Yoga is incredibly popular in the United States, with over 48,547 studios throughout the nation as of 2023. The industry has been on a steady incline for years, showing no signs of stopping. There was a 5.3% increase in the number of yoga and pilates studios in the U.S. from 2022 to 2023, so the growth continues.
- Yoga has become increasingly popular in the United States, with over 48,547 studios throughout the nation as of 2023.
- The practice of yoga combines spirituality and physical fitness, making it attractive to those seeking both.
- Yoga offers physical and mental benefits, including improved mood and the potential to inspire healthy lifestyle changes.
But why is yoga so popular? If you ask a handful of people in a yoga studio this question, you might end up with a handful of completely different answers, as everyone has their own reasons for practicing.
When Did Yoga Become So Popular?
Meandering through the history of yoga will take you on a long journey through time, rewinding the clock to its origin in northern India well over 5,000 years ago. The practice is thought to have been written around 2,700 BC, but pinpointing its origins is nearly impossible.
But while yoga has been around for centuries, it didn’t make its way to the Western world until relatively recently. Yoga didn’t start making its mark in the U.S. until the 1920s and 1930s, but even then, it was still fairly new to the scene.
The practice really took off in the 1970s during the exercise and fitness boom, as many people took an interest in intertwined spirituality and physical fitness. Since yoga marries the two in a single practice, it found its place in Western society.
As the years passed, yoga continued to evolve with the fitness industry, eventually rising to the star we know today. Its spiritual roots are all but lost in some aspects of the practice, especially in the U.S., as many folks view it as a form of exercise instead of a personal journey into the spirituality of the body and mind.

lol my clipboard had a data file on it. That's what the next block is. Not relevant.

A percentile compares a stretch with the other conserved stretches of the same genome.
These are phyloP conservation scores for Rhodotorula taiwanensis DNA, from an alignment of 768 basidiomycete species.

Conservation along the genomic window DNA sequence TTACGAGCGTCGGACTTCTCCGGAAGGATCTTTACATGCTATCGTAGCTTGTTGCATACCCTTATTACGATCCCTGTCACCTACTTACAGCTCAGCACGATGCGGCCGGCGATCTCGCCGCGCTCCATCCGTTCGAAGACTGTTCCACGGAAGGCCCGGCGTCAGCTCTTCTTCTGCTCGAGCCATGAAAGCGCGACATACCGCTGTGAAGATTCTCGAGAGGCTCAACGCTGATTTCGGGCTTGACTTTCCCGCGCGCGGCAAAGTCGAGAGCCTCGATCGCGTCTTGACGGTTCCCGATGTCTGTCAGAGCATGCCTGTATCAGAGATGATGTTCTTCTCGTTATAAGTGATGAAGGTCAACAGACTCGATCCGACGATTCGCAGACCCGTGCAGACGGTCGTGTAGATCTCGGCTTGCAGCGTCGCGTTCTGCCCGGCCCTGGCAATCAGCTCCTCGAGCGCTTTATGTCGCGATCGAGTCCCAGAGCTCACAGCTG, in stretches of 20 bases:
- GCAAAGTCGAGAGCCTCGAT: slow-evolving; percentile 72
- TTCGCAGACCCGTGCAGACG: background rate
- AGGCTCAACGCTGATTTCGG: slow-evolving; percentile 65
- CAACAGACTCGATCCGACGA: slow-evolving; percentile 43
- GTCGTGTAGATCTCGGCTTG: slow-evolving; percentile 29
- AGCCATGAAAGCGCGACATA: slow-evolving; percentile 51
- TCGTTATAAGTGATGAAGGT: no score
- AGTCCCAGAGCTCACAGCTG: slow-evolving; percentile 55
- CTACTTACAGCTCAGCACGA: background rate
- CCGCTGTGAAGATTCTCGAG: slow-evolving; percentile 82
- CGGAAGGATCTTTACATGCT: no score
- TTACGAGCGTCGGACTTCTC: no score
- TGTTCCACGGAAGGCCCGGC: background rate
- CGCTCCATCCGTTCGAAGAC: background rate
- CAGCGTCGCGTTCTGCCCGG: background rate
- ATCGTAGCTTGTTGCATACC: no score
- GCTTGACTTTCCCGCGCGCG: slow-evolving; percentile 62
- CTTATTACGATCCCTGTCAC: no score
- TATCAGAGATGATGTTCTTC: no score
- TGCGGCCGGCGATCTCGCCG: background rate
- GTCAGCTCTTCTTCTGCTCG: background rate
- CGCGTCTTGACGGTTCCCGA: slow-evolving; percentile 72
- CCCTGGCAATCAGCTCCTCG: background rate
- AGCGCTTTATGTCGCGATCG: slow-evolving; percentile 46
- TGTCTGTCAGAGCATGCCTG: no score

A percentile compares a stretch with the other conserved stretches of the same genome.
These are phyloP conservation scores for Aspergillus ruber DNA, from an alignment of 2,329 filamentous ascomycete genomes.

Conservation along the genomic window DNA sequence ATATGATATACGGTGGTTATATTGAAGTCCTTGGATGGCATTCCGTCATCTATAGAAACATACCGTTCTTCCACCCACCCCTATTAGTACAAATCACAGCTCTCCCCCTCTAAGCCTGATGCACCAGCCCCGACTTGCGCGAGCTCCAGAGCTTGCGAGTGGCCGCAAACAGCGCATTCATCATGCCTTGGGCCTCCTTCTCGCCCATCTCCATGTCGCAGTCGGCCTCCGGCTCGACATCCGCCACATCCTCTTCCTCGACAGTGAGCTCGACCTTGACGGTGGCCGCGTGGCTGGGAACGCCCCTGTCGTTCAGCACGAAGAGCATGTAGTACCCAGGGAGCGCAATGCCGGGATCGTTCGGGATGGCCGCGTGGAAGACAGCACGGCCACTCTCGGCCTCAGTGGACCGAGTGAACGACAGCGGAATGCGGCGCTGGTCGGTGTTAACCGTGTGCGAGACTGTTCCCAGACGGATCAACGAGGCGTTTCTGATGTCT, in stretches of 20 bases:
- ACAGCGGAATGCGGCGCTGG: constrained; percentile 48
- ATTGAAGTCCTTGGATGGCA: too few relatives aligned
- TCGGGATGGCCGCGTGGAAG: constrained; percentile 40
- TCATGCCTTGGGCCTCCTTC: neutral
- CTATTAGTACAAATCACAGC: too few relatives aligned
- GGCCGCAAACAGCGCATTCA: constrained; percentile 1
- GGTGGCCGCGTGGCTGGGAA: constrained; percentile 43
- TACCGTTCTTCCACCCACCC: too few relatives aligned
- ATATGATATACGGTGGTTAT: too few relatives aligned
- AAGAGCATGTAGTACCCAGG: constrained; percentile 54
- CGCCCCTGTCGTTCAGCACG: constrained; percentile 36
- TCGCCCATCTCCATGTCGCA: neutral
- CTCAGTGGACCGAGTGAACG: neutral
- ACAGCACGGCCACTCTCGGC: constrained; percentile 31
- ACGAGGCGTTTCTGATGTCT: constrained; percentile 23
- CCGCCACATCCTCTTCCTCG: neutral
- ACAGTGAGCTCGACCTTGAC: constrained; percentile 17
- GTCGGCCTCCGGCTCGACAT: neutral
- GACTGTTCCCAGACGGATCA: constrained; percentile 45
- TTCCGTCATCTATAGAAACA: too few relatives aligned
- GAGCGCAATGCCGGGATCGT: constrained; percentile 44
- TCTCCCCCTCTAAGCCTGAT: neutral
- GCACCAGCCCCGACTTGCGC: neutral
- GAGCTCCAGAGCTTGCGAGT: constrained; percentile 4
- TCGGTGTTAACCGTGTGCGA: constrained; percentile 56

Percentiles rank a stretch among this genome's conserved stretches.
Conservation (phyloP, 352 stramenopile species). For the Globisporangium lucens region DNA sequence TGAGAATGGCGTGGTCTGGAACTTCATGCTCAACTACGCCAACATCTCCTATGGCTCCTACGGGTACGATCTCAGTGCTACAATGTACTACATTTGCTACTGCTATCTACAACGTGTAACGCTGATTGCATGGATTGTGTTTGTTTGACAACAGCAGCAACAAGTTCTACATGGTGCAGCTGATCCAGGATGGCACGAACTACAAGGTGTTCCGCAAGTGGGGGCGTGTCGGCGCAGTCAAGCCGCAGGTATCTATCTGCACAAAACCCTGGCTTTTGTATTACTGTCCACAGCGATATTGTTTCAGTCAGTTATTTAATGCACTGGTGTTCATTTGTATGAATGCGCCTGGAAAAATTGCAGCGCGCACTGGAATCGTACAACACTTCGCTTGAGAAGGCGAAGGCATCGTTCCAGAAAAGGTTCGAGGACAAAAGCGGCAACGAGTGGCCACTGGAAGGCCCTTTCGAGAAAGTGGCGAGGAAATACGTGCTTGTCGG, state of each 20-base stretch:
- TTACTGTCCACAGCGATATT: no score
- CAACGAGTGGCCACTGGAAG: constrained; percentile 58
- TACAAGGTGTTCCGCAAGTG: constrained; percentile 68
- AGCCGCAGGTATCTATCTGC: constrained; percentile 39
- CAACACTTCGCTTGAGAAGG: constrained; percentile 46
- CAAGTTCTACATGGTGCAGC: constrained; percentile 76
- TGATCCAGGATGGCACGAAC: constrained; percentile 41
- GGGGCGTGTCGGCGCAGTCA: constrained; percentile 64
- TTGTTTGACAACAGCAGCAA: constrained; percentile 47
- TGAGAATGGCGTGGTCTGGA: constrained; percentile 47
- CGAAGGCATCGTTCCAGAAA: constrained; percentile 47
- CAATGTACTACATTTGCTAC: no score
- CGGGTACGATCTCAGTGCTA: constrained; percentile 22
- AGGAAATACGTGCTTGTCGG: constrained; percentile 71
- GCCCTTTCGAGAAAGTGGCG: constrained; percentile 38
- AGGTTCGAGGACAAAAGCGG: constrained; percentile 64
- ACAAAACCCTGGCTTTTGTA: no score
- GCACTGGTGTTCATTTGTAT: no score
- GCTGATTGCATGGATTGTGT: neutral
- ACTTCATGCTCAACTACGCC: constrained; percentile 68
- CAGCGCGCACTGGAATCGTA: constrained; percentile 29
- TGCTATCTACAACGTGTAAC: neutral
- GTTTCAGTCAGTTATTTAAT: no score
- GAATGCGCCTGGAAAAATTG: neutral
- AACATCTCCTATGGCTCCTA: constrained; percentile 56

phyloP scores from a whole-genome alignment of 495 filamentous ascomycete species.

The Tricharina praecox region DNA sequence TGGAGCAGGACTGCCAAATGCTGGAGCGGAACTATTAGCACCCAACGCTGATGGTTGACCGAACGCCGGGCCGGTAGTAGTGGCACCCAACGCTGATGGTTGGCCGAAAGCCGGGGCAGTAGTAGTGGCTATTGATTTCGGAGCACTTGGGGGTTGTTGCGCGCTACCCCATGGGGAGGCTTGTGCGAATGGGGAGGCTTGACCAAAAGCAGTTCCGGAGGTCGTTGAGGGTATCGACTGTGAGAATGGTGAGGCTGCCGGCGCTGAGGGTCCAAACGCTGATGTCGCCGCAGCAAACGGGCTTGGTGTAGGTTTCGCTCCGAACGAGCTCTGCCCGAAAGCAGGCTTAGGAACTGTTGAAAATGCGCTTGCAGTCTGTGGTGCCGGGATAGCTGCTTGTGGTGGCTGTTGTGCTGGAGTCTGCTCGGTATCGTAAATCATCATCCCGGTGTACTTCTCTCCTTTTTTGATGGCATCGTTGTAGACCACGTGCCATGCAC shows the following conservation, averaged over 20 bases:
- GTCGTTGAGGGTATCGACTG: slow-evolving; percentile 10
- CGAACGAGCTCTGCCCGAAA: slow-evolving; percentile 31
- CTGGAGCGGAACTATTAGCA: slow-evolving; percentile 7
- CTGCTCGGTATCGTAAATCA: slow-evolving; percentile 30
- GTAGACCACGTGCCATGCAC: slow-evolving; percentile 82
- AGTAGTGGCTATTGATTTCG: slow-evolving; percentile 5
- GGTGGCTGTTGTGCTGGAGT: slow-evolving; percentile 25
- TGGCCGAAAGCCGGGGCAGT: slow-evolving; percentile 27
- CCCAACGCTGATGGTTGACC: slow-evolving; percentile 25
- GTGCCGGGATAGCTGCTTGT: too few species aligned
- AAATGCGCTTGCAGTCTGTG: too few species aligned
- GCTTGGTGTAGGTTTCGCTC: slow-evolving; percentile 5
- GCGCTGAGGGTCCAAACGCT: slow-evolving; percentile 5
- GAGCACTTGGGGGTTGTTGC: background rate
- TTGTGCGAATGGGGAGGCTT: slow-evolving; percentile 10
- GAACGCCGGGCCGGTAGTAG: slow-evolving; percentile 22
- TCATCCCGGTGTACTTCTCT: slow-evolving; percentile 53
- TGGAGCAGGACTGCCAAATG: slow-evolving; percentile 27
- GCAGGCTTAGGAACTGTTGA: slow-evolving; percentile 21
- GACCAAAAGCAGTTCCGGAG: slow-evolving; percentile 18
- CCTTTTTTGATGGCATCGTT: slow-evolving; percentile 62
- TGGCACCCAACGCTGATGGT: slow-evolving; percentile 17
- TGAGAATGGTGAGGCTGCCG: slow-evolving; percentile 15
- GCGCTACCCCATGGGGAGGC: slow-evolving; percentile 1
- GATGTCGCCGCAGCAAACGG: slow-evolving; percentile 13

The Benefits Supporting Yoga’s Popularity
Everybody has their own reasons for doing yoga. Some folks want to target their physical fitness in the way yoga offers, as it’s a low-impact method to improve physical strength and well-being. Conversely, other folks practice specifically for the mental benefits, using the practice as a guide to navigate the mind and find inner peace.
Given the drastic differences in why people do yoga, its popularity stems from various reasons. So, if you ask several people why they practice yoga, you might get several completely different answers. That said, we can offer insight into the popularity of yoga based on its benefits.
Many folks are well aware of the connection between a regular exercise routine and improved moods. An exercise routine releases feel-good endorphins and other natural brain chemicals that can improve and enhance your sense of well-being, improving your mood all around.
While these benefits can stem from an array of exercise routines, yoga is one way to induce the release of these feel-good endorphins. Plus, in addition to the benefits found in almost any exercise routine, yoga may offer extra benefits.
Meditation, a staple in many yoga routines, slows activity in the limbic system, the part of the brain handling emotions. So, when activity here slows, your emotional activity diminishes, allowing you to have a more controlled, tempered response during stressful or emotional situations.